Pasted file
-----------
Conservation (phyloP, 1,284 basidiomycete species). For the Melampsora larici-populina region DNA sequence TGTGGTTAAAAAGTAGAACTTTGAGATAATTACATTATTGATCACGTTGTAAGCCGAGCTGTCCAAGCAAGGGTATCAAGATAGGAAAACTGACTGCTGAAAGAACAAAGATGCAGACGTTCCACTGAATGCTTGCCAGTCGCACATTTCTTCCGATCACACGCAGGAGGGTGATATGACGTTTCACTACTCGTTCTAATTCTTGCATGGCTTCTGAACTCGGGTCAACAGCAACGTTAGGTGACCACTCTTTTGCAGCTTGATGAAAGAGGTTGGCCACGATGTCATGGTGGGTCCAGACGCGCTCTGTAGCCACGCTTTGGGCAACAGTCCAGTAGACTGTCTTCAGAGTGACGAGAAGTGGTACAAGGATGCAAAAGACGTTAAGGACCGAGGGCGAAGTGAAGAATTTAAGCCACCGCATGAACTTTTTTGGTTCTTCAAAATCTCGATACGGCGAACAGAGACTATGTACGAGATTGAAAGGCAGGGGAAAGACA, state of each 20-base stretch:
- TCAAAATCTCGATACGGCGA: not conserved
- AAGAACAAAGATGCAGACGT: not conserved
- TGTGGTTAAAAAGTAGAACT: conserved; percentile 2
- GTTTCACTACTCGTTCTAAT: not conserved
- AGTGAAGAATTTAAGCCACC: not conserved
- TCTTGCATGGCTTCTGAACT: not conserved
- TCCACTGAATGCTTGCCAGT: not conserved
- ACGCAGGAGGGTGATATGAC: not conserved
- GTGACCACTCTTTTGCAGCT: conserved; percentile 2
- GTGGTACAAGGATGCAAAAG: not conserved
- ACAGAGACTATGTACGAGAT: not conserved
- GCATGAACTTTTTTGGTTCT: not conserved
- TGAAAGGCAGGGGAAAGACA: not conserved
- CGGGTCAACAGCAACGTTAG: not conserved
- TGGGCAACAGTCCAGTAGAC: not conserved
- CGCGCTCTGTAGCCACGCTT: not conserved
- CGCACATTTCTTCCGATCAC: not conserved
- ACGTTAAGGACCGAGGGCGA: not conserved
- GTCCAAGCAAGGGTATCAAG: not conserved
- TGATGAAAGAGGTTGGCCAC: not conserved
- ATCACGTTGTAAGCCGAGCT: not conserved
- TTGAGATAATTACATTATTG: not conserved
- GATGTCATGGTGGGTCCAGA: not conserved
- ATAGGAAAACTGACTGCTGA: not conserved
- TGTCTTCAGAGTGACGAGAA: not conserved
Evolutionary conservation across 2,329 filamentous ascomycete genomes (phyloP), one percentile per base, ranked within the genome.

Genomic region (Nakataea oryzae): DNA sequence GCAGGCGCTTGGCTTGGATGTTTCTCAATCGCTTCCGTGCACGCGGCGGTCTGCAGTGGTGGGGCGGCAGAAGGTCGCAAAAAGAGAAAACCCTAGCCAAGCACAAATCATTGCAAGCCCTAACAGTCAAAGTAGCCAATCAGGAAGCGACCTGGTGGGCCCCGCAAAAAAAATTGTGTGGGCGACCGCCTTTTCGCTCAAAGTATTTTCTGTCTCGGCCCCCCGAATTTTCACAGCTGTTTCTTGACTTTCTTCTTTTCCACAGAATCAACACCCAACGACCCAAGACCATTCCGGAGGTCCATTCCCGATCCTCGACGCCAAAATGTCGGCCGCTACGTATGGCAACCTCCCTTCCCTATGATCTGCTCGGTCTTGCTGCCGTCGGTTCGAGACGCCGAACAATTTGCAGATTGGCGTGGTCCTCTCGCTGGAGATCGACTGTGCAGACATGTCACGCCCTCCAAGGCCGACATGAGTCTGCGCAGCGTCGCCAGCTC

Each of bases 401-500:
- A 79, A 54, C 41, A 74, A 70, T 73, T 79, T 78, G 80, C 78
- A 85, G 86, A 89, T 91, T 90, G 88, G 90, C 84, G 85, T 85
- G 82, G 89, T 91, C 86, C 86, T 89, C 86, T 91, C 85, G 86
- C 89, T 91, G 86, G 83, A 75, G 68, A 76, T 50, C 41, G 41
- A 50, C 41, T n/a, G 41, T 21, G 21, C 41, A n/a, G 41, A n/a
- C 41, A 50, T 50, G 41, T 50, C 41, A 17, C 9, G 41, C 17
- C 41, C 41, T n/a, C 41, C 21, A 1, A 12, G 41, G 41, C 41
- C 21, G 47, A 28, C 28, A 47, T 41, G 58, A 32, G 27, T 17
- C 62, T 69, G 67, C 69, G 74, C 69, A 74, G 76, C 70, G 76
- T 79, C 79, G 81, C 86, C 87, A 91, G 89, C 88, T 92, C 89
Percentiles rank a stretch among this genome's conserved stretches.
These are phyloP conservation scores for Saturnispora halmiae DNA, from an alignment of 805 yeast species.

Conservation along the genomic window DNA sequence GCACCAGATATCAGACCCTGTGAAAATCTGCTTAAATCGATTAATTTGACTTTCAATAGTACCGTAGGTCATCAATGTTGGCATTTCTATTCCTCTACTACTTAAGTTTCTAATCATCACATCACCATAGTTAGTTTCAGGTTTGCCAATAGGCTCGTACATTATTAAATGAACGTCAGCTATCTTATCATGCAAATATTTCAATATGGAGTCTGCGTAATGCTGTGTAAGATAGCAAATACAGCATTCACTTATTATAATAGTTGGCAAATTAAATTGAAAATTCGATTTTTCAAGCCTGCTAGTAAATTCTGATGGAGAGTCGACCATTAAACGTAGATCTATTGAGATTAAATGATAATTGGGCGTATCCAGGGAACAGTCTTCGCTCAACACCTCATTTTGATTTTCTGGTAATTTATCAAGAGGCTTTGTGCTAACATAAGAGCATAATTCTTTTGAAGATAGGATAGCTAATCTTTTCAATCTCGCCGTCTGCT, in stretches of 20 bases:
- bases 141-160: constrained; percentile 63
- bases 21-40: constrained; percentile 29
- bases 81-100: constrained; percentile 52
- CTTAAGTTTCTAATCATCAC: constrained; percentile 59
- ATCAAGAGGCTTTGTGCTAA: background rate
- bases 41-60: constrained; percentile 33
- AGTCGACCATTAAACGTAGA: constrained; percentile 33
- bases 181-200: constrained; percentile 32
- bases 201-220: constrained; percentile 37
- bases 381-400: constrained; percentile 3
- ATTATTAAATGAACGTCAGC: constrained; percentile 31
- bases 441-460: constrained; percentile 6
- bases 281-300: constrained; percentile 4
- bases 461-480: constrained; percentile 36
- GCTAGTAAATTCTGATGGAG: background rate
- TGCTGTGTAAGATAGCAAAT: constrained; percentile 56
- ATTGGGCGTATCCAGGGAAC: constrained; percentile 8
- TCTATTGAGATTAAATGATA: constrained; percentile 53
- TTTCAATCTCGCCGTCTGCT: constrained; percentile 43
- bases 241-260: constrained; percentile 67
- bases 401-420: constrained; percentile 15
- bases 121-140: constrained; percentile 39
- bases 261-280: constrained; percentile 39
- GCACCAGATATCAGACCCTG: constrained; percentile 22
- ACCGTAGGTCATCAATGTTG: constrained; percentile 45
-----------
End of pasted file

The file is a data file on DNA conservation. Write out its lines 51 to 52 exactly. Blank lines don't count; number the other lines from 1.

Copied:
- bases 201-220: constrained; percentile 37
- bases 381-400: constrained; percentile 3